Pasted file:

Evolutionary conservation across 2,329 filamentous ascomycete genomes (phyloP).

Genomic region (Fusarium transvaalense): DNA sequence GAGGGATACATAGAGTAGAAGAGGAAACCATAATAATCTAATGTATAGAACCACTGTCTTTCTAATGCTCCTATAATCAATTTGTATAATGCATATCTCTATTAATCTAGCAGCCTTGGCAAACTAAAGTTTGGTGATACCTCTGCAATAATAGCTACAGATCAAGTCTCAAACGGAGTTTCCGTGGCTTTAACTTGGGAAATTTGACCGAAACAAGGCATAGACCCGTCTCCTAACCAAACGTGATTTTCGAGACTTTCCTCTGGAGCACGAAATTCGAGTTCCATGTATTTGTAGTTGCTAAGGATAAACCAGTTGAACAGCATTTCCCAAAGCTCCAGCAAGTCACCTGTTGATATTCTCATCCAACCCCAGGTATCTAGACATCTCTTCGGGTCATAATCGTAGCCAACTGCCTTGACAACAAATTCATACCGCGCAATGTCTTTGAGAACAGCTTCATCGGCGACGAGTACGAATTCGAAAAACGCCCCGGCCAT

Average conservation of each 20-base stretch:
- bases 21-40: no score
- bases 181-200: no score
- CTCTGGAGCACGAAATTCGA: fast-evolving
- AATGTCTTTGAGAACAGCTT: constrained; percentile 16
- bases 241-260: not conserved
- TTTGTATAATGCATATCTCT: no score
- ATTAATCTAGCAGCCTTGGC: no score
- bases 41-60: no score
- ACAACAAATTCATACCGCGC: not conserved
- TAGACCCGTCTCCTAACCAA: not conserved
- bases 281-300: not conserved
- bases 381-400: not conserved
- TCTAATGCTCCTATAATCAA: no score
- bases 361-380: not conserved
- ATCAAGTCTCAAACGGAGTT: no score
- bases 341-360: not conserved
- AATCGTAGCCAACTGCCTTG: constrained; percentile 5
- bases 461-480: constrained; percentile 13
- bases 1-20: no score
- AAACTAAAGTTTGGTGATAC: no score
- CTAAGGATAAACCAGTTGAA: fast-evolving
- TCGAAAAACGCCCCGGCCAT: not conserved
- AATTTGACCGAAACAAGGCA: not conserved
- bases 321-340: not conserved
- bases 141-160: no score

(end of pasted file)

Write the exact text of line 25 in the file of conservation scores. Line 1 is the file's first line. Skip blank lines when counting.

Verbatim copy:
- TCGAAAAACGCCCCGGCCAT: not conserved